Douglas Eyford, the Government of Canada’s special representative on West Coast energy infrastructure, met with more than 80 Aboriginal communities in his research on getting greater participation by indigenous peoples in resource projects and his observations can serve as a checklist for all involved in resource development.
• Build effective relationships through sustained engagement
• View natural resource development as being linked to a broader reconciliation agenda
• Aboriginal communities will consider supporting natural resource development if it is undertaken in an environmentally sustainable manner; and
• These projects would contribute to improving the socio-economic conditions of Aboriginal communities
Underlying all of these points is the requirement for trust between the parties. Given the not-so-healthy history that has characterized relations between Aboriginals, Industry and Governments throughout the world, it is important to work hard at creating that level of trust. As David Collyer, President of the Canadian Association of Petroleum Producers has noted, business often wants to move quickly with projects while “First Nations want to take the time. And we need to understand that there’s a need to take the time to develop the relationship, to build the trust.”
One of the necessary pre-conditions for trust is transparency. This includes details about energy development, environmental sustainability, and to enhance understanding of and participation in pipeline and marine safety. Dialogue around projects is important, but broader dialogue and inclusion is necessary as well and that is where governments can play a greater role. The issues at play are often larger than a single project and include matters well beyond the control of a proponent for a single resource project. Governments must be active throughout the economic development process.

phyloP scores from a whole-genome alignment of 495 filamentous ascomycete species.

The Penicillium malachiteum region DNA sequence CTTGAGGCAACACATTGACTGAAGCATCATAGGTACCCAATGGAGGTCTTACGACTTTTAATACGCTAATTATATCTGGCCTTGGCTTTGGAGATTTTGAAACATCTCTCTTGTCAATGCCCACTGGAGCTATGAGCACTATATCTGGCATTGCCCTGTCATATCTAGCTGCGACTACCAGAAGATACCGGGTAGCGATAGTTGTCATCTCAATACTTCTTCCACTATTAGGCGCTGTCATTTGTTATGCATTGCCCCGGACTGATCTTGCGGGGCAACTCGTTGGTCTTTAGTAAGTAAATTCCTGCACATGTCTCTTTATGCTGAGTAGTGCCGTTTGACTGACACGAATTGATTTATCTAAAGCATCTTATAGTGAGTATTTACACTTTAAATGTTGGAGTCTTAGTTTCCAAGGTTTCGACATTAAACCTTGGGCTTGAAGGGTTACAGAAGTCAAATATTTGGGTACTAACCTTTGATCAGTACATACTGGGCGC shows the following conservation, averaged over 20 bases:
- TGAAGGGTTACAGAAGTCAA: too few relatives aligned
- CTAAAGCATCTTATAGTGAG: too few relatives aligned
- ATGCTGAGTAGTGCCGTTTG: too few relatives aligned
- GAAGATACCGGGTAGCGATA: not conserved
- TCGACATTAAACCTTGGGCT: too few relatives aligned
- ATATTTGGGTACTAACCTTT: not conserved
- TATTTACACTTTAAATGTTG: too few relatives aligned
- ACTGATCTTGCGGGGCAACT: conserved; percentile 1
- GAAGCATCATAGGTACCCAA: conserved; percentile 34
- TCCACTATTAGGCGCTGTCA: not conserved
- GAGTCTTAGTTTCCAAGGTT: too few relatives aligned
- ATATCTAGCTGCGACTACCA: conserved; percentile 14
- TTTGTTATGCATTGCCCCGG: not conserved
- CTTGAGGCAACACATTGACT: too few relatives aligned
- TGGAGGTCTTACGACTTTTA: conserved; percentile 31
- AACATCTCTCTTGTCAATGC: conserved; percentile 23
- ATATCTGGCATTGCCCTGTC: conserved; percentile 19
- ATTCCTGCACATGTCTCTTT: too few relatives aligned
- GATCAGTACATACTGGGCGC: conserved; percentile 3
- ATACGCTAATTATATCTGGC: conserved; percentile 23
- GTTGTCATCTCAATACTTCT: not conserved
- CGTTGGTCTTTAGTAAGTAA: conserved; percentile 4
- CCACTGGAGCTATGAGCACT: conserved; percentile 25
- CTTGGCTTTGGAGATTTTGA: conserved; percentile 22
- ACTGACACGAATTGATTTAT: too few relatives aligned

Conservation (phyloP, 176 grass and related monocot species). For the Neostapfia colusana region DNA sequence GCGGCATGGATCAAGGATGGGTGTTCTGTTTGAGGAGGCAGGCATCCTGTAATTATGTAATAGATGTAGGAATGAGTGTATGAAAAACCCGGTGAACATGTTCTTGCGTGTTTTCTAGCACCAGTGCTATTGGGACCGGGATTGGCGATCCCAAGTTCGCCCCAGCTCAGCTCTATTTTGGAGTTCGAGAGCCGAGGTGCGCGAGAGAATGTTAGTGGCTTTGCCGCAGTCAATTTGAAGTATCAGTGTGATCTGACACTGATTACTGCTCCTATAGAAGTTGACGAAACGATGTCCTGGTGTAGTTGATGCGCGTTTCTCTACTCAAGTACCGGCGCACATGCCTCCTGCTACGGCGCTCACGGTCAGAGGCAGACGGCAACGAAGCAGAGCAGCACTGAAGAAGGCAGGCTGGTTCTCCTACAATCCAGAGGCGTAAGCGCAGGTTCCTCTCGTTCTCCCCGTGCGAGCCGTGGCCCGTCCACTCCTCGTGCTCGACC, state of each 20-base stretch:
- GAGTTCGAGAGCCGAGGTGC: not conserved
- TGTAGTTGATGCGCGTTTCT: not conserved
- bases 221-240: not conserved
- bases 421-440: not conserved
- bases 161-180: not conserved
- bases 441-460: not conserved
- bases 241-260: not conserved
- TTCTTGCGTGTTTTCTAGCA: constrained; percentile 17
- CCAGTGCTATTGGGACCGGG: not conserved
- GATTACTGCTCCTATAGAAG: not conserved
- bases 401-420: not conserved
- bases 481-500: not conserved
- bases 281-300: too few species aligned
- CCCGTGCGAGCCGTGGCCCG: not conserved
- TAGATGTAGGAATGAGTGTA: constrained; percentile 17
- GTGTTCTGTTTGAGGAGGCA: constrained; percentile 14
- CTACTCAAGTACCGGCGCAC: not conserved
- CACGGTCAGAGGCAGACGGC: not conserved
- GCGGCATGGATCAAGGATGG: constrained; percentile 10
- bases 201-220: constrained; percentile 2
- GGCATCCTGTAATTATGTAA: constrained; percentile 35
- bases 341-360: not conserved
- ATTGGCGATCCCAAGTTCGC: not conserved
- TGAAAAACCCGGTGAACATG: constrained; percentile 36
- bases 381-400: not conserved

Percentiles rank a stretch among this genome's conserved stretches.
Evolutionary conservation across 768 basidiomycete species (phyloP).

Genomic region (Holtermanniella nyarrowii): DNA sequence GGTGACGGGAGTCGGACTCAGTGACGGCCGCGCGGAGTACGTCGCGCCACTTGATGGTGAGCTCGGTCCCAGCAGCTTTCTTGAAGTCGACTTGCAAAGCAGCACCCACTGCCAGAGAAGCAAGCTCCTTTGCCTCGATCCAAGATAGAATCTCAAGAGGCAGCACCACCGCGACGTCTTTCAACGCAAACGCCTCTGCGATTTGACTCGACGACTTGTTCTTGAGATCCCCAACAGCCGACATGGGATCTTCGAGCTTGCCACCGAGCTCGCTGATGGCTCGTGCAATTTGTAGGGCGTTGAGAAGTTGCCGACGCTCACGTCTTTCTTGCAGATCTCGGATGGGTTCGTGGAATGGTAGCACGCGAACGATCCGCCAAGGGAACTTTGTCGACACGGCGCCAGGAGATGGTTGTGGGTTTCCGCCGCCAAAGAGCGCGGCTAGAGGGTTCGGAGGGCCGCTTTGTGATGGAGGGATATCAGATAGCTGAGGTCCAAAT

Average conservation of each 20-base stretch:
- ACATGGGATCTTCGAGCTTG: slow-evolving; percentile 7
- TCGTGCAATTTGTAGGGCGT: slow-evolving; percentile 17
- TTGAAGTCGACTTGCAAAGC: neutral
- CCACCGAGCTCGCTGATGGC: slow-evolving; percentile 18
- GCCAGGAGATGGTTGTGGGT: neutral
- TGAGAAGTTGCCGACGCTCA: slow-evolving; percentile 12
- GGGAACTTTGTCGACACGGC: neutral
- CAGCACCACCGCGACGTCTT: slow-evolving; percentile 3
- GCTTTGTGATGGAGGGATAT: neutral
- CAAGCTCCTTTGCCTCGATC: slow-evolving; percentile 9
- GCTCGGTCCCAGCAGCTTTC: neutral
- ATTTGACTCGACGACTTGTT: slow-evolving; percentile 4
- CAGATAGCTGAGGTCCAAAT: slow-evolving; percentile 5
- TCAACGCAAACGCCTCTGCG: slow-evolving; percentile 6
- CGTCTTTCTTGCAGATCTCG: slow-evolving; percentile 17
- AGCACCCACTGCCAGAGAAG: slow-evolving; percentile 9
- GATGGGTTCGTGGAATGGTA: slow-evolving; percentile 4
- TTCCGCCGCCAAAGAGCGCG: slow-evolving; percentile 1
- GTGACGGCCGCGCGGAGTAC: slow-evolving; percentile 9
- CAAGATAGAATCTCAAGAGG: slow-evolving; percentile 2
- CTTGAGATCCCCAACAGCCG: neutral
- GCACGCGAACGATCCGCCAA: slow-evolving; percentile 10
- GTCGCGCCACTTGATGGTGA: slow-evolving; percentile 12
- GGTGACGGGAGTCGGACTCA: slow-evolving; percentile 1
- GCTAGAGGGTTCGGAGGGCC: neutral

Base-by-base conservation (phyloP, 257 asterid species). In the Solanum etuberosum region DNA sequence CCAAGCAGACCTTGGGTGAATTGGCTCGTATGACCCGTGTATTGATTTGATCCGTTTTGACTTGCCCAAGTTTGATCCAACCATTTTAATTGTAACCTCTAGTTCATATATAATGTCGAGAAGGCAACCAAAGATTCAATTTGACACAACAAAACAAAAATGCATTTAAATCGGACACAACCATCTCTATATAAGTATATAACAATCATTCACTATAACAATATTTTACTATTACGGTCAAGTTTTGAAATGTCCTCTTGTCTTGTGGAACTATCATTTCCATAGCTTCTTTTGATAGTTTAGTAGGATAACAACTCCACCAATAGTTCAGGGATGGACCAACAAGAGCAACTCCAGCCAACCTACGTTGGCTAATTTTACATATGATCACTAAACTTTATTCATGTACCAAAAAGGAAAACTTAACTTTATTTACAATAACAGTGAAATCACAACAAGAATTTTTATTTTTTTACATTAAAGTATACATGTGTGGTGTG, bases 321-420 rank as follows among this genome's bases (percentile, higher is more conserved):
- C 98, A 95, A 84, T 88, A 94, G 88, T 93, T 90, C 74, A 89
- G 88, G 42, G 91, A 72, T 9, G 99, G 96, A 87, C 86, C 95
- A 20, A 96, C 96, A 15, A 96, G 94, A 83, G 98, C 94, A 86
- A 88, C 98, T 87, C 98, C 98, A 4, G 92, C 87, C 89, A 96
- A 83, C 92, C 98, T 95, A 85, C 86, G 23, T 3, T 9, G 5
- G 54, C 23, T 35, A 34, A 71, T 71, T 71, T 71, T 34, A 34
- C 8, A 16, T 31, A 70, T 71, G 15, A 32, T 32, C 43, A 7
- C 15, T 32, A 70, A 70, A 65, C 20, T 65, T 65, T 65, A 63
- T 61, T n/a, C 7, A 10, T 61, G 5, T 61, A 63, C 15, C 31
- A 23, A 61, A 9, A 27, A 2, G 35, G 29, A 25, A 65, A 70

This recipe for success is far from new. In its ground-breaking work on the issue of sustainable development, the World Commission on Environment and Development (“the Bruntland Report”) laid out a similar course of action almost 30 years ago:
Making the difficult choices involved in achieving sustainable development will depend on the widespread support and involvement of an informed public and of NGOs, the scientific community, and industry. Their rights, roles and participation in development planning, decision-making, and project implementation should be expanded.
It is not always easy to engage relevant parties. Often with limited resources and substandard infrastructures, Indigenous peoples are challenged to navigate the demands of major corporations and engage in much needed economic development, while paying heed to the social, environmental and health concerns of the community and future generations. Add to this the outright opposition to resource development by several Indigenous peoples, and there can be considerable resistance to participating. Industry is reluctant to lose control of a project and share commercially sensitive information. And governments are not usually keen to set forth on initiatives that may take years to bear fruit and only directly impact relatively few people.
Despite the challenges, long-term success requires the up-front investment of time and effort by all parties. As high as that investment can be, it is likely to be dwarfed by the costs and additional risks associated with not bringing the parties to the table. As those associated with the Dover Commercial Project know, it is also the right way to build trust.